Heartfile

Screenshot of Heartfile website

When in 1995 entrepreneur Jeff Bezos launched Amazon.com from his garage in Seattle (USA), fewer than 1 in 200 people worldwide had internet access and online shopping was just a year old. Today, Bezos’ innovative website has made Amazon.com the world’s largest online retailer, with $60 billion in annual sales – $170 million a day. Online shoppers see Amazon.com as their primary interface—this is the technology innovation. Amazon.com and its accompanying vast information technology capabilities can predict what we want. It catalogues our searches and purchases, and gives us suggestions of what we want.

A brilliant example of the power of technology innovation – right? Only half right. What we don’t see is actually more profound: it’s the power of partnering technology innovation and systems innovation. If you thought Amazon’s secret sauce was simply the technology innovation, think again. In fact, it’s the systems innovation that makes Amazon work. 

[Systems model: Amazon.com] {Graphic by MSH}Systems model: Amazon.comGraphic by MSH

 {Photo provided by Ayyaz Kiani of DEV-NET.}(Left to right): Dr. Khalid Saeed, President of the Pakistan Pharmacists Association; Dr. Sania Nishtar, Founder and President of Heartfile; Dr. Ejaz Qadeer, NTP Manager; Dr. Azhar Hussain, Director of Pharmacy, Hamdad University, Islamabad; and Dr. Gul Majeed Khan, Chairman of the Department of Pharmacy, University Quaide Azam, Islamabad.Photo provided by Ayyaz Kiani of DEV-NET.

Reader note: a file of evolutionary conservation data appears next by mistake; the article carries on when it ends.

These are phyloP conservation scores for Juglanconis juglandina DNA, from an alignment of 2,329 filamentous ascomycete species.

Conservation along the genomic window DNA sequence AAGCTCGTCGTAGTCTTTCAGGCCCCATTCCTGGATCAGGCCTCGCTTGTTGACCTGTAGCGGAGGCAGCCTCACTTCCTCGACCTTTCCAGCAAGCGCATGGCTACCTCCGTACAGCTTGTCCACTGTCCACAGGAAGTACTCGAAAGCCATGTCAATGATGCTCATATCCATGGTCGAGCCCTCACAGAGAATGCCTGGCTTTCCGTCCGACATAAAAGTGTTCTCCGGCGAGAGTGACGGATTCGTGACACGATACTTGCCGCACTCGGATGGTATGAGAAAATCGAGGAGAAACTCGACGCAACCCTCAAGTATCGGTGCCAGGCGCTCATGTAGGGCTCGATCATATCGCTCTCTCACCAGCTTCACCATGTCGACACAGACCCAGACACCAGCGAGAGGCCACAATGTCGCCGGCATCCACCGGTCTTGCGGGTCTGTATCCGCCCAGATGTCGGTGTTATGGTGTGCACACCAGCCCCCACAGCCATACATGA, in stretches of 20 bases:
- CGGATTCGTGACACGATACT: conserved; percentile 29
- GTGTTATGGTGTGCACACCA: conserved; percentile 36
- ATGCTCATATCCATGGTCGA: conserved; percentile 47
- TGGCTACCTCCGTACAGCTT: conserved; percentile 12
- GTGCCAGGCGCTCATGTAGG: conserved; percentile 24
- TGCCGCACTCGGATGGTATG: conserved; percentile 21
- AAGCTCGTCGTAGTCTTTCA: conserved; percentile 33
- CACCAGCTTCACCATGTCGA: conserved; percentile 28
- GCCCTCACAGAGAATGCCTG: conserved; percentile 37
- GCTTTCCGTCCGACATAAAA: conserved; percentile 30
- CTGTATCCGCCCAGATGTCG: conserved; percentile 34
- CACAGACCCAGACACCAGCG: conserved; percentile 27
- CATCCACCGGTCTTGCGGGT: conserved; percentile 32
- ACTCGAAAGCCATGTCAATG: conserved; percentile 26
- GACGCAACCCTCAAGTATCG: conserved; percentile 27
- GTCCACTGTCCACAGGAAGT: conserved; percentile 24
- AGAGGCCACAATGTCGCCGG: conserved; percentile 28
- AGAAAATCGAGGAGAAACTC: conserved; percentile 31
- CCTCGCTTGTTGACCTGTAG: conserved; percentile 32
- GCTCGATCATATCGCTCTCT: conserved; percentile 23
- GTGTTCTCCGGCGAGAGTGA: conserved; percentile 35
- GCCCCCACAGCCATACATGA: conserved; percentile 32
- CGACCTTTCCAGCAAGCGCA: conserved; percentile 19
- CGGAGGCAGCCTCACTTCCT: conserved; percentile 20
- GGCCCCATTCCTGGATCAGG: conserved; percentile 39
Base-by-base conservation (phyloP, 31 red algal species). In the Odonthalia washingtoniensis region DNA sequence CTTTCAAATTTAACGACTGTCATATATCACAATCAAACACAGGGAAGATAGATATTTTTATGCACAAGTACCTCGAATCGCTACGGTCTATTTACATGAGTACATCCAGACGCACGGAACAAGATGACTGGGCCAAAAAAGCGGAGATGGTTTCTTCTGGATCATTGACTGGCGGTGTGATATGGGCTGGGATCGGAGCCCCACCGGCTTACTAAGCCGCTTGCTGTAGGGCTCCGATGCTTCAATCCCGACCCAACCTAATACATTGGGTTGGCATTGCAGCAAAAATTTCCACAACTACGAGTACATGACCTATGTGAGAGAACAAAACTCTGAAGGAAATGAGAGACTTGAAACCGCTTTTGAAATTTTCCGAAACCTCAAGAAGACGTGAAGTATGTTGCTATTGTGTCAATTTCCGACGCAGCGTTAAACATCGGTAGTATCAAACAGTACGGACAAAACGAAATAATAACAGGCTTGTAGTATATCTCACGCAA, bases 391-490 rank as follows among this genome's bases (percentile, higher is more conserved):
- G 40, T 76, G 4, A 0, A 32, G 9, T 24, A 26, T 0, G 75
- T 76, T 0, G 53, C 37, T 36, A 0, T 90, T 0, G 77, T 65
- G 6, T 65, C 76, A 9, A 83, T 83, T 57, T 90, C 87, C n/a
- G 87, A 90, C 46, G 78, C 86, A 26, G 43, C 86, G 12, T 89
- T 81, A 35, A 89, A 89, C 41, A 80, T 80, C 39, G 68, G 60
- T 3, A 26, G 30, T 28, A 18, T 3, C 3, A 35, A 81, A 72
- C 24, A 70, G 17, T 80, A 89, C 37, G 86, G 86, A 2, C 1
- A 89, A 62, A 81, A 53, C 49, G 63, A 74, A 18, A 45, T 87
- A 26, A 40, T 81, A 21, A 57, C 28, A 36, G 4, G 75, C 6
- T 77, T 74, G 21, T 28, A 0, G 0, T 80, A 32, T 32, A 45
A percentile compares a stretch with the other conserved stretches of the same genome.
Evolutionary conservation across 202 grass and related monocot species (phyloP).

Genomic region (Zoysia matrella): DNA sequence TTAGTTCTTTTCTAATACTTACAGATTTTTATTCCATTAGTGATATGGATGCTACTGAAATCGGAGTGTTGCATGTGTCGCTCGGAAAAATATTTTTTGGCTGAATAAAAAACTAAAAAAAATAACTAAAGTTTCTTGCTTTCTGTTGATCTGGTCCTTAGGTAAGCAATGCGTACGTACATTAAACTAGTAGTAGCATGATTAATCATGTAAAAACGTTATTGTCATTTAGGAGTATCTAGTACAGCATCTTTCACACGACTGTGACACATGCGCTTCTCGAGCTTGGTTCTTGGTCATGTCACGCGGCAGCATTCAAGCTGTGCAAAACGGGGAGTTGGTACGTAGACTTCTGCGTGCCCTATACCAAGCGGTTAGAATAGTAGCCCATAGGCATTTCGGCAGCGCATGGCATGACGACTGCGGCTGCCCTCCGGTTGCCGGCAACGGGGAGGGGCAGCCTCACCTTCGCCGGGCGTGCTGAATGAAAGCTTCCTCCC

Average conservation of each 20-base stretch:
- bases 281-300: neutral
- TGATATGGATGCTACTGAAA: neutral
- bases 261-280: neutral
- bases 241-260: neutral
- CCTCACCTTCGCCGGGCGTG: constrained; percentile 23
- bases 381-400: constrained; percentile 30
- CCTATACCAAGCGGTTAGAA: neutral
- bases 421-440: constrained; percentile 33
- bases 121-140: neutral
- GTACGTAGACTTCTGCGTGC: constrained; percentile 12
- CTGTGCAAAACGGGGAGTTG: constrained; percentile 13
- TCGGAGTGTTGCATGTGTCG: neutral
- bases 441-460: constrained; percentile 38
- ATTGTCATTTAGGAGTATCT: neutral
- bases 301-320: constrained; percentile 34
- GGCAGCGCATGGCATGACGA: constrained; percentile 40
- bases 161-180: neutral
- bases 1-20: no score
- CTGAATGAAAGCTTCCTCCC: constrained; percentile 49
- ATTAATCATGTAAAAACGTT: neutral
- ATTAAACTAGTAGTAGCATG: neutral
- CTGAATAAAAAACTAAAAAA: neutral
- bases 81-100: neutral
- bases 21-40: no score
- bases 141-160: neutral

A version of this post originally appeared on the SIAPS program blog.

"Health care is not about what doctors and nurses do in hospitals," said Dr. Sania Nishtar. "There are a range of different stakeholders that need to play their parts."

" href="https://twitter.com/SaniaNishtar">Dr. Nishtar, keynote speaker at the "Engaging Pharmacists in TB Care and Control in Pakistan" stakeholders' meeting last week in Islamabad, Pakistan, highlighted the importance of involving all care providers in tuberculosis (TB) diagnosis and treatment. The meeting of key stakeholders included representatives from the Ministry of Health, universities, and pharmaceutical manufacturers, among others.

Richard Horton moderates a panel on post-2015 development goals. {Photo credit: HSR-Symposium.org}Photo credit: HSR-Symposium.org

Last month, I joined over 1,800 participants from more than 100 countries in Beijing at the Second Global Symposium on Health Systems Research. We've made some concrete steps forward since we last met in Montreux, Switzerland, two years ago, among them the launch of a new research society Health Systems Global. Central topics of this year's discussions included: “Inclusion and Innovation towards Universal Health Coverage” (UHC), the symposium theme, and monitoring and evaluation.

Printer Friendly Version
Subscribe to RSS - Heartfile